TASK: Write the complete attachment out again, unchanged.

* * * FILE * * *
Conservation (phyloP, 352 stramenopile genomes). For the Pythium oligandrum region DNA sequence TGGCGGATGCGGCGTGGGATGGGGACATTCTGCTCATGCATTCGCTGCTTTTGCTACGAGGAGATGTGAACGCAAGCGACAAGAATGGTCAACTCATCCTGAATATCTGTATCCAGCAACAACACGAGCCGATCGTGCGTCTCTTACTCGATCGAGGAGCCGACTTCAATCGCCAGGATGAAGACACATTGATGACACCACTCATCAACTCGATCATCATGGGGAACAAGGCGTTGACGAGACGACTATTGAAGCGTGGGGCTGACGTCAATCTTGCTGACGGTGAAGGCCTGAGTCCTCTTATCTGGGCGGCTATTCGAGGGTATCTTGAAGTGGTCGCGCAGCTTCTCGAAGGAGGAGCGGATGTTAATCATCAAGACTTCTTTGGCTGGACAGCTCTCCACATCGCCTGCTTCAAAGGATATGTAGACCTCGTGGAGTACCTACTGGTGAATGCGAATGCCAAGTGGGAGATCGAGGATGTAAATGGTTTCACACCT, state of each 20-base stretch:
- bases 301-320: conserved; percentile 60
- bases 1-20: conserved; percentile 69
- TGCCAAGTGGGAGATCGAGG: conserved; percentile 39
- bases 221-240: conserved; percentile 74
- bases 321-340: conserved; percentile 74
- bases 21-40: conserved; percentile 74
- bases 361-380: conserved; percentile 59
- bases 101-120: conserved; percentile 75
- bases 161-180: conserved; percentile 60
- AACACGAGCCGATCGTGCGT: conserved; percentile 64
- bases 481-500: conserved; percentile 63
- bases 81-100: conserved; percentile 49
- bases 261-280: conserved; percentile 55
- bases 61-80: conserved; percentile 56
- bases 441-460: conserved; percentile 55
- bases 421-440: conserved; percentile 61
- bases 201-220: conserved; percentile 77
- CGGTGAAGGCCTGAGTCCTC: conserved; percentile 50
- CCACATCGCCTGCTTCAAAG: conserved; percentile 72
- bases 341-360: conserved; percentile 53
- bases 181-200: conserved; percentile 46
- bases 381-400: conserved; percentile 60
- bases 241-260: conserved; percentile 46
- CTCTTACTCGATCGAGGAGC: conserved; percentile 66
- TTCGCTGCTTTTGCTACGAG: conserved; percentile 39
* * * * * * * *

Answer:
Conservation (phyloP, 352 stramenopile genomes). For the Pythium oligandrum region DNA sequence TGGCGGATGCGGCGTGGGATGGGGACATTCTGCTCATGCATTCGCTGCTTTTGCTACGAGGAGATGTGAACGCAAGCGACAAGAATGGTCAACTCATCCTGAATATCTGTATCCAGCAACAACACGAGCCGATCGTGCGTCTCTTACTCGATCGAGGAGCCGACTTCAATCGCCAGGATGAAGACACATTGATGACACCACTCATCAACTCGATCATCATGGGGAACAAGGCGTTGACGAGACGACTATTGAAGCGTGGGGCTGACGTCAATCTTGCTGACGGTGAAGGCCTGAGTCCTCTTATCTGGGCGGCTATTCGAGGGTATCTTGAAGTGGTCGCGCAGCTTCTCGAAGGAGGAGCGGATGTTAATCATCAAGACTTCTTTGGCTGGACAGCTCTCCACATCGCCTGCTTCAAAGGATATGTAGACCTCGTGGAGTACCTACTGGTGAATGCGAATGCCAAGTGGGAGATCGAGGATGTAAATGGTTTCACACCT, state of each 20-base stretch:
- bases 301-320: conserved; percentile 60
- bases 1-20: conserved; percentile 69
- TGCCAAGTGGGAGATCGAGG: conserved; percentile 39
- bases 221-240: conserved; percentile 74
- bases 321-340: conserved; percentile 74
- bases 21-40: conserved; percentile 74
- bases 361-380: conserved; percentile 59
- bases 101-120: conserved; percentile 75
- bases 161-180: conserved; percentile 60
- AACACGAGCCGATCGTGCGT: conserved; percentile 64
- bases 481-500: conserved; percentile 63
- bases 81-100: conserved; percentile 49
- bases 261-280: conserved; percentile 55
- bases 61-80: conserved; percentile 56
- bases 441-460: conserved; percentile 55
- bases 421-440: conserved; percentile 61
- bases 201-220: conserved; percentile 77
- CGGTGAAGGCCTGAGTCCTC: conserved; percentile 50
- CCACATCGCCTGCTTCAAAG: conserved; percentile 72
- bases 341-360: conserved; percentile 53
- bases 181-200: conserved; percentile 46
- bases 381-400: conserved; percentile 60
- bases 241-260: conserved; percentile 46
- CTCTTACTCGATCGAGGAGC: conserved; percentile 66
- TTCGCTGCTTTTGCTACGAG: conserved; percentile 39